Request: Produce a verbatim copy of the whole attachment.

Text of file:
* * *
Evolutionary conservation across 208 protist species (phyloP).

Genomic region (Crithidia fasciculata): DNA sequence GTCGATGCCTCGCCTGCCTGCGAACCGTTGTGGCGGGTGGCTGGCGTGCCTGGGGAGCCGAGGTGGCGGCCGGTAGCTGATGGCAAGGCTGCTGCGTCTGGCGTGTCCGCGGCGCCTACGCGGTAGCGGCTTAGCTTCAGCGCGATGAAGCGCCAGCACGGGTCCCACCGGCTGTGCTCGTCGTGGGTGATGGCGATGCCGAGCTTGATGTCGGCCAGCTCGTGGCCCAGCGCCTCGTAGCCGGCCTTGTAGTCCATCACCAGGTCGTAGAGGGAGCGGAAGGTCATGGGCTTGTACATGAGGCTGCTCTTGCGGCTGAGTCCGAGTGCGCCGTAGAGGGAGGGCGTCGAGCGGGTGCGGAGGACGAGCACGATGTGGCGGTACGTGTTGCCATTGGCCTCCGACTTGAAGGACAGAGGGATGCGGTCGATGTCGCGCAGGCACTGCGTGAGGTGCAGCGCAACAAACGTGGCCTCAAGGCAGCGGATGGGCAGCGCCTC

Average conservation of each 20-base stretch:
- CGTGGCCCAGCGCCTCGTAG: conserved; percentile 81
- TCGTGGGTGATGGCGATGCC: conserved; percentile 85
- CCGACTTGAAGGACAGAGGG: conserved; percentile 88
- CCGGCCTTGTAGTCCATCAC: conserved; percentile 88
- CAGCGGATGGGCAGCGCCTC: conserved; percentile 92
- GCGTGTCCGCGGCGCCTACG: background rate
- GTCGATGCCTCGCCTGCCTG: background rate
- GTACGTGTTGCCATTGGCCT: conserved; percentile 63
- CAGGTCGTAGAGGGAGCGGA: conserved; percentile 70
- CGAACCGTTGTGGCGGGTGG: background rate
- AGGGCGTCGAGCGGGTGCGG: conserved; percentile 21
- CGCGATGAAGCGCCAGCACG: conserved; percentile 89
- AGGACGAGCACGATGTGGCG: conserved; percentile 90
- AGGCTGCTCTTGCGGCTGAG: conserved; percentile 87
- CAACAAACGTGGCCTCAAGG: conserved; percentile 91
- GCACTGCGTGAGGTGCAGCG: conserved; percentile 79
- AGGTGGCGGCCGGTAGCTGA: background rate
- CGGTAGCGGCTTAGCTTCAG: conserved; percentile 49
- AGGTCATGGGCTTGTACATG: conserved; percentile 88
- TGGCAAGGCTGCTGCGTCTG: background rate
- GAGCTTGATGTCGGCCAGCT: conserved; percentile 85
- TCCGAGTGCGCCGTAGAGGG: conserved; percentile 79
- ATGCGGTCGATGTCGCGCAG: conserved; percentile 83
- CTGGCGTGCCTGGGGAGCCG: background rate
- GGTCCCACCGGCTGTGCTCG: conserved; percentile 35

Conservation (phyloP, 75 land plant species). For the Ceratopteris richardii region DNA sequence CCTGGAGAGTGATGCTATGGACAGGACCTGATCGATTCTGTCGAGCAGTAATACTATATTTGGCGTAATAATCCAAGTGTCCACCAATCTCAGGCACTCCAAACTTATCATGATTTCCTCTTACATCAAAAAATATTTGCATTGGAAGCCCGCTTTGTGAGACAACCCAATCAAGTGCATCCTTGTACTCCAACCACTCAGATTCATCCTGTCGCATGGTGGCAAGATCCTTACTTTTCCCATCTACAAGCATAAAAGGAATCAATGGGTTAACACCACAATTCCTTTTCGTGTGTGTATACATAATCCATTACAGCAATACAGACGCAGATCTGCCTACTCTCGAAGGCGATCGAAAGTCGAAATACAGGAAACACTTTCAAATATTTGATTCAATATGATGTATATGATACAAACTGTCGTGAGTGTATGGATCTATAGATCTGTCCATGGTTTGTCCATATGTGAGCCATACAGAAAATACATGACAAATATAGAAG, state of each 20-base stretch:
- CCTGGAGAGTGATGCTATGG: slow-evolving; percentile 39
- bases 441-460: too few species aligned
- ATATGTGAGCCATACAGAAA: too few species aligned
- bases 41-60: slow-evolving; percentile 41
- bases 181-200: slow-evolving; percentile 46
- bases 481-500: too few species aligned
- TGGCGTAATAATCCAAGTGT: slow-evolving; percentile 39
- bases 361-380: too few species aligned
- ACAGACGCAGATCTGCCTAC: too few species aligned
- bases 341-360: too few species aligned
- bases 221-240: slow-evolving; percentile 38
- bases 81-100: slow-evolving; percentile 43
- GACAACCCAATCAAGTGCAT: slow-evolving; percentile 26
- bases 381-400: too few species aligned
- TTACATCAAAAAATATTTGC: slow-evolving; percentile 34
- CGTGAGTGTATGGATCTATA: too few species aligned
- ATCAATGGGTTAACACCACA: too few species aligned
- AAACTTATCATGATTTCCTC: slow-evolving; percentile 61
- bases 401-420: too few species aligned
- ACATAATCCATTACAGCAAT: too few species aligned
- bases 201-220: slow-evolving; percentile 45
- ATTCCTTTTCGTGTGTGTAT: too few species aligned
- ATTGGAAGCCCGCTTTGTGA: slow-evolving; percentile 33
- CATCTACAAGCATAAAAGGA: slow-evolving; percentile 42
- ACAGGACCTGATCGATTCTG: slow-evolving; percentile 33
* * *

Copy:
Evolutionary conservation across 208 protist species (phyloP).

Genomic region (Crithidia fasciculata): DNA sequence GTCGATGCCTCGCCTGCCTGCGAACCGTTGTGGCGGGTGGCTGGCGTGCCTGGGGAGCCGAGGTGGCGGCCGGTAGCTGATGGCAAGGCTGCTGCGTCTGGCGTGTCCGCGGCGCCTACGCGGTAGCGGCTTAGCTTCAGCGCGATGAAGCGCCAGCACGGGTCCCACCGGCTGTGCTCGTCGTGGGTGATGGCGATGCCGAGCTTGATGTCGGCCAGCTCGTGGCCCAGCGCCTCGTAGCCGGCCTTGTAGTCCATCACCAGGTCGTAGAGGGAGCGGAAGGTCATGGGCTTGTACATGAGGCTGCTCTTGCGGCTGAGTCCGAGTGCGCCGTAGAGGGAGGGCGTCGAGCGGGTGCGGAGGACGAGCACGATGTGGCGGTACGTGTTGCCATTGGCCTCCGACTTGAAGGACAGAGGGATGCGGTCGATGTCGCGCAGGCACTGCGTGAGGTGCAGCGCAACAAACGTGGCCTCAAGGCAGCGGATGGGCAGCGCCTC

Average conservation of each 20-base stretch:
- CGTGGCCCAGCGCCTCGTAG: conserved; percentile 81
- TCGTGGGTGATGGCGATGCC: conserved; percentile 85
- CCGACTTGAAGGACAGAGGG: conserved; percentile 88
- CCGGCCTTGTAGTCCATCAC: conserved; percentile 88
- CAGCGGATGGGCAGCGCCTC: conserved; percentile 92
- GCGTGTCCGCGGCGCCTACG: background rate
- GTCGATGCCTCGCCTGCCTG: background rate
- GTACGTGTTGCCATTGGCCT: conserved; percentile 63
- CAGGTCGTAGAGGGAGCGGA: conserved; percentile 70
- CGAACCGTTGTGGCGGGTGG: background rate
- AGGGCGTCGAGCGGGTGCGG: conserved; percentile 21
- CGCGATGAAGCGCCAGCACG: conserved; percentile 89
- AGGACGAGCACGATGTGGCG: conserved; percentile 90
- AGGCTGCTCTTGCGGCTGAG: conserved; percentile 87
- CAACAAACGTGGCCTCAAGG: conserved; percentile 91
- GCACTGCGTGAGGTGCAGCG: conserved; percentile 79
- AGGTGGCGGCCGGTAGCTGA: background rate
- CGGTAGCGGCTTAGCTTCAG: conserved; percentile 49
- AGGTCATGGGCTTGTACATG: conserved; percentile 88
- TGGCAAGGCTGCTGCGTCTG: background rate
- GAGCTTGATGTCGGCCAGCT: conserved; percentile 85
- TCCGAGTGCGCCGTAGAGGG: conserved; percentile 79
- ATGCGGTCGATGTCGCGCAG: conserved; percentile 83
- CTGGCGTGCCTGGGGAGCCG: background rate
- GGTCCCACCGGCTGTGCTCG: conserved; percentile 35

Conservation (phyloP, 75 land plant species). For the Ceratopteris richardii region DNA sequence CCTGGAGAGTGATGCTATGGACAGGACCTGATCGATTCTGTCGAGCAGTAATACTATATTTGGCGTAATAATCCAAGTGTCCACCAATCTCAGGCACTCCAAACTTATCATGATTTCCTCTTACATCAAAAAATATTTGCATTGGAAGCCCGCTTTGTGAGACAACCCAATCAAGTGCATCCTTGTACTCCAACCACTCAGATTCATCCTGTCGCATGGTGGCAAGATCCTTACTTTTCCCATCTACAAGCATAAAAGGAATCAATGGGTTAACACCACAATTCCTTTTCGTGTGTGTATACATAATCCATTACAGCAATACAGACGCAGATCTGCCTACTCTCGAAGGCGATCGAAAGTCGAAATACAGGAAACACTTTCAAATATTTGATTCAATATGATGTATATGATACAAACTGTCGTGAGTGTATGGATCTATAGATCTGTCCATGGTTTGTCCATATGTGAGCCATACAGAAAATACATGACAAATATAGAAG, state of each 20-base stretch:
- CCTGGAGAGTGATGCTATGG: slow-evolving; percentile 39
- bases 441-460: too few species aligned
- ATATGTGAGCCATACAGAAA: too few species aligned
- bases 41-60: slow-evolving; percentile 41
- bases 181-200: slow-evolving; percentile 46
- bases 481-500: too few species aligned
- TGGCGTAATAATCCAAGTGT: slow-evolving; percentile 39
- bases 361-380: too few species aligned
- ACAGACGCAGATCTGCCTAC: too few species aligned
- bases 341-360: too few species aligned
- bases 221-240: slow-evolving; percentile 38
- bases 81-100: slow-evolving; percentile 43
- GACAACCCAATCAAGTGCAT: slow-evolving; percentile 26
- bases 381-400: too few species aligned
- TTACATCAAAAAATATTTGC: slow-evolving; percentile 34
- CGTGAGTGTATGGATCTATA: too few species aligned
- ATCAATGGGTTAACACCACA: too few species aligned
- AAACTTATCATGATTTCCTC: slow-evolving; percentile 61
- bases 401-420: too few species aligned
- ACATAATCCATTACAGCAAT: too few species aligned
- bases 201-220: slow-evolving; percentile 45
- ATTCCTTTTCGTGTGTGTAT: too few species aligned
- ATTGGAAGCCCGCTTTGTGA: slow-evolving; percentile 33
- CATCTACAAGCATAAAAGGA: slow-evolving; percentile 42
- ACAGGACCTGATCGATTCTG: slow-evolving; percentile 33